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Are three radiances better than one in low level laser therapy?

Date Posted:3 September 2014 

New research looks at how a laser device combining of a super-pulsed laser and light emitting diode (LED) phototherapy helps treat knee pain.

Many people ask how the Handy Cure Laser differs from other Low Level Laser Therapy (LLLT) devices. A key difference is in the way it simultaneously delivers laser and LED light. The Handy Cure device combines three different radiance wavelengths – a 905nm super-pulsed laser diode, 875nm infrared LED and 640nm visible red LED. It also has a magnet to amplify the biochemical effects.

But why is this special?

There is a growing body of Phototherapy research that has shown both red and infrared wavelengths as well as the use of laser and LEDs have been effective for treating a variety of clinical conditions.

According to Professor Friedmann “the [Handy Cure’s] combination of a magnetic field with a pulsed infrared laser with a very low average intensity, together with red and infrared light-emitting diodes, may improve wound healing by accelerating the replacement of damaged cells.”1

Now, a new American clinical study has specifically investigated the effects of this 3-radiance technology similar to that used by the Handy Cure laser device. The results were very encouraging.

In March 2014, Leal et al2 conducted a double-blind study into the effects of phototherapy on nonspecific knee pain using a device that combined three different light sources (model name withheld).

The researchers wondered if the use of “multiple light sources and wavelengths could represent a therapeutic advantage by simultaneously delivering different depths of penetration into the area of inflammation to promote healing in the damage cells”.

Knee pain can have multiple causes with multiple symptoms occurring at the same time, so the researchers believed it was a good way to test the effects of three different wavelength penetrations delivered simultaneously.

At the conclusion of treatments and at 1-month follow-up, the results demonstrated that patients receiving the LLLT treatment reported a 50 per cent improvement (15 per cent higher than the placebo group), their pain significantly decreased and quality of life significantly increased.

The researchers discovered that “the combination of super-pulsed laser and visible red and infrared LED therapy can significantly improve pain ratings and enhance physical functioning of those who experience knee pain.”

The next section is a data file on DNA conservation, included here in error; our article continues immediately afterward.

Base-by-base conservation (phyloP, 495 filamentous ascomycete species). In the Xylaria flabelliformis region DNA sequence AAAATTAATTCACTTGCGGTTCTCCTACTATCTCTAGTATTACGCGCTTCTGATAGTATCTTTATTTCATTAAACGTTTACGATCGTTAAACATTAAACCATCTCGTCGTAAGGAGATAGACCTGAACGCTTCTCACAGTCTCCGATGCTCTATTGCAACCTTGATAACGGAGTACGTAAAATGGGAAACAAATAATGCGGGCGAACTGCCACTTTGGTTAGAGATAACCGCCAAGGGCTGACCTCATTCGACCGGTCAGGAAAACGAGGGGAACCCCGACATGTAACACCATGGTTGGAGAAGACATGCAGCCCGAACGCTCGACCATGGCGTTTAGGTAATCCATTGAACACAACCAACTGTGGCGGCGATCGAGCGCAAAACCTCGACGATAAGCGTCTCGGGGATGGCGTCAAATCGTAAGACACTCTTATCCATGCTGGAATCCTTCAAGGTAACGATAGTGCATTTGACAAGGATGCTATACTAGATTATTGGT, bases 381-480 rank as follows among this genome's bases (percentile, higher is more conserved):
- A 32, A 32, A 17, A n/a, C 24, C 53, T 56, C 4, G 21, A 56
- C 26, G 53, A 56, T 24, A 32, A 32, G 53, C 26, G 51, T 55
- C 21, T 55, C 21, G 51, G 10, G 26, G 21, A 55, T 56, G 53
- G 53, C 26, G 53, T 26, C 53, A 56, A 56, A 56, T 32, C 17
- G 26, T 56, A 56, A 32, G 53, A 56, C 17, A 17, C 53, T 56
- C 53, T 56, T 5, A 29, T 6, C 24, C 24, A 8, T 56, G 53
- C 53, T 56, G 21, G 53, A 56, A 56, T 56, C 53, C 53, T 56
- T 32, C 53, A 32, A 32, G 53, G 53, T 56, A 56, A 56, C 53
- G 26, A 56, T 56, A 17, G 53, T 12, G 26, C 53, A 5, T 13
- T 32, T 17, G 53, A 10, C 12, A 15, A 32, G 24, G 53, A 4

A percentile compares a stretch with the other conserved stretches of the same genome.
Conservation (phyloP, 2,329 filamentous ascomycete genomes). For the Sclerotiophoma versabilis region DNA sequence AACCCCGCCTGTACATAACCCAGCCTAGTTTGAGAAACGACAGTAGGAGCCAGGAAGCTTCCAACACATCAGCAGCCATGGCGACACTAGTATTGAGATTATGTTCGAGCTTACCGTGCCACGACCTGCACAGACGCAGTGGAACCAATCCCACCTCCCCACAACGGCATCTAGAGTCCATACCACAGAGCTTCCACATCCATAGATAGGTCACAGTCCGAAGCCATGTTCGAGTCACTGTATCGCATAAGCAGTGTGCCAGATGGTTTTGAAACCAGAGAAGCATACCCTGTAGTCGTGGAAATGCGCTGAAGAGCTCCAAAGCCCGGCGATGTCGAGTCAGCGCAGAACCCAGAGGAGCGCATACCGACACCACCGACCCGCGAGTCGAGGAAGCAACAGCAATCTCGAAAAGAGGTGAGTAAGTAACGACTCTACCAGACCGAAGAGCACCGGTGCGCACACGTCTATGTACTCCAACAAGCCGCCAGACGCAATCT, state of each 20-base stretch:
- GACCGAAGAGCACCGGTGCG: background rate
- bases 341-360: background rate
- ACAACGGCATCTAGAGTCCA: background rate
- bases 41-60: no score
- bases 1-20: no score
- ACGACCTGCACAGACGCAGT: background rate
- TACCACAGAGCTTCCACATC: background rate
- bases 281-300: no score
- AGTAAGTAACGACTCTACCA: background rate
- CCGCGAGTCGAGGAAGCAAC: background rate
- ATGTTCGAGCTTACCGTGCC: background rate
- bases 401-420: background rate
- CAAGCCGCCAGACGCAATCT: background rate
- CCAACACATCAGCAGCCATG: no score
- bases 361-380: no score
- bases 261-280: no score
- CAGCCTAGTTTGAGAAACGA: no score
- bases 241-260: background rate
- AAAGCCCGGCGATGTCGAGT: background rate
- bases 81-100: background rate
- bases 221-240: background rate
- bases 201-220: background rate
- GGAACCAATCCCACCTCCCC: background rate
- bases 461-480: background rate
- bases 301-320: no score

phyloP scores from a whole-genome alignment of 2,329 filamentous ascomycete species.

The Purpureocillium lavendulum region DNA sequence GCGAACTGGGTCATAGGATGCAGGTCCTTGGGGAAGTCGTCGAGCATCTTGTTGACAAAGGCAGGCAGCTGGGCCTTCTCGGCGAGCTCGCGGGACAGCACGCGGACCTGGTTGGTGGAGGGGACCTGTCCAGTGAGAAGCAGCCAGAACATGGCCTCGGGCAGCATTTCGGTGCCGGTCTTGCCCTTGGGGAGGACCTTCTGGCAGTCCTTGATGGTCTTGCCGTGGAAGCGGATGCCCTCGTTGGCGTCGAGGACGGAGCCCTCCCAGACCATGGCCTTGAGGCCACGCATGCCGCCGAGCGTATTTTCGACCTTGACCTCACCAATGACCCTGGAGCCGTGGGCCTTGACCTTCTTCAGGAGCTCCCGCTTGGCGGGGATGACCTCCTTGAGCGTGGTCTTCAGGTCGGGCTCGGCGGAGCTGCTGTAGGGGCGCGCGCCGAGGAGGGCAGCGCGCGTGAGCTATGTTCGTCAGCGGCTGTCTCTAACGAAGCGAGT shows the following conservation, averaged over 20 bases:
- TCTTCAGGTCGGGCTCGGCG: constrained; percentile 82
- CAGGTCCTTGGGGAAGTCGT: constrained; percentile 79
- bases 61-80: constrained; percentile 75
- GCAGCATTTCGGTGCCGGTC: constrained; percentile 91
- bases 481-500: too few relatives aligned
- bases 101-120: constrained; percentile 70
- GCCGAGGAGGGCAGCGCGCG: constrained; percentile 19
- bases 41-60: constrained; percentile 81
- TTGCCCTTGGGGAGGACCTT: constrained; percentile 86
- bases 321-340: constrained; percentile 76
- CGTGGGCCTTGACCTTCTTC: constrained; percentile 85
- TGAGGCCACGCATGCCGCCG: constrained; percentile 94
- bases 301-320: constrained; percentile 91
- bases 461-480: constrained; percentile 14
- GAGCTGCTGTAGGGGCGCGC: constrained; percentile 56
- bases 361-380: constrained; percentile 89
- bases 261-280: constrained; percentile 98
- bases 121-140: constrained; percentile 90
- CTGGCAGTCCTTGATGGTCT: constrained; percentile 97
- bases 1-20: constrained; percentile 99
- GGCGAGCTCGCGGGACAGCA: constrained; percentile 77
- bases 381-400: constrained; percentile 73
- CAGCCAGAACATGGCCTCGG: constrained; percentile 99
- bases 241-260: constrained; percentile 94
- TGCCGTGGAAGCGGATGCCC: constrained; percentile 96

In conclusion, the research team stated, “Our findings lead us to conclude that combination of superpulsed laser (905 nm) and light-emitting diodes with red (640 nm) and infrared (875 nm) wavelengths is effective to decrease pain and improve physical component in patients with non-specific knee pain.”

“These results demonstrate that treatment outcomes for knee pain can be improved when phototherapy is added as an adjunctive modality.”

About the study: It was a randomised, placebo-controlled, double-blinded clinical trial. Eighty-six patients rated 30 or greater on the pain visual analogue scale (VAS) were recruited and included in study. Patients of LLLT group received 12 treatments with active phototherapy (with 905 nm super-pulsed laser and 875 and 640 nm LEDs) and conventional therapy (Physiotherapy), and patient in the placebo group received the same treatment using a placebo phototherapy device. Dosage was determined by recommendations by the World Association of Laser Therapy (WALT).


1 Friedmann H, Lipovsky A, Nitzan Y, Lubart R (2009) Combined magnetic and pulsed laser field produce synergistic acceleration of cellular electron transfer.

2 Leal, E. C., Johnson, D. S., Saltmache, A., and Demchak, T. (2014). Adjunctive use of combination of super-pulsed laser and light-emitting diodes phototherapy on nonspecific knee pain: double-blinded randomized placebo-controlled trial. Lasers Med. Sci. 2014 May 21

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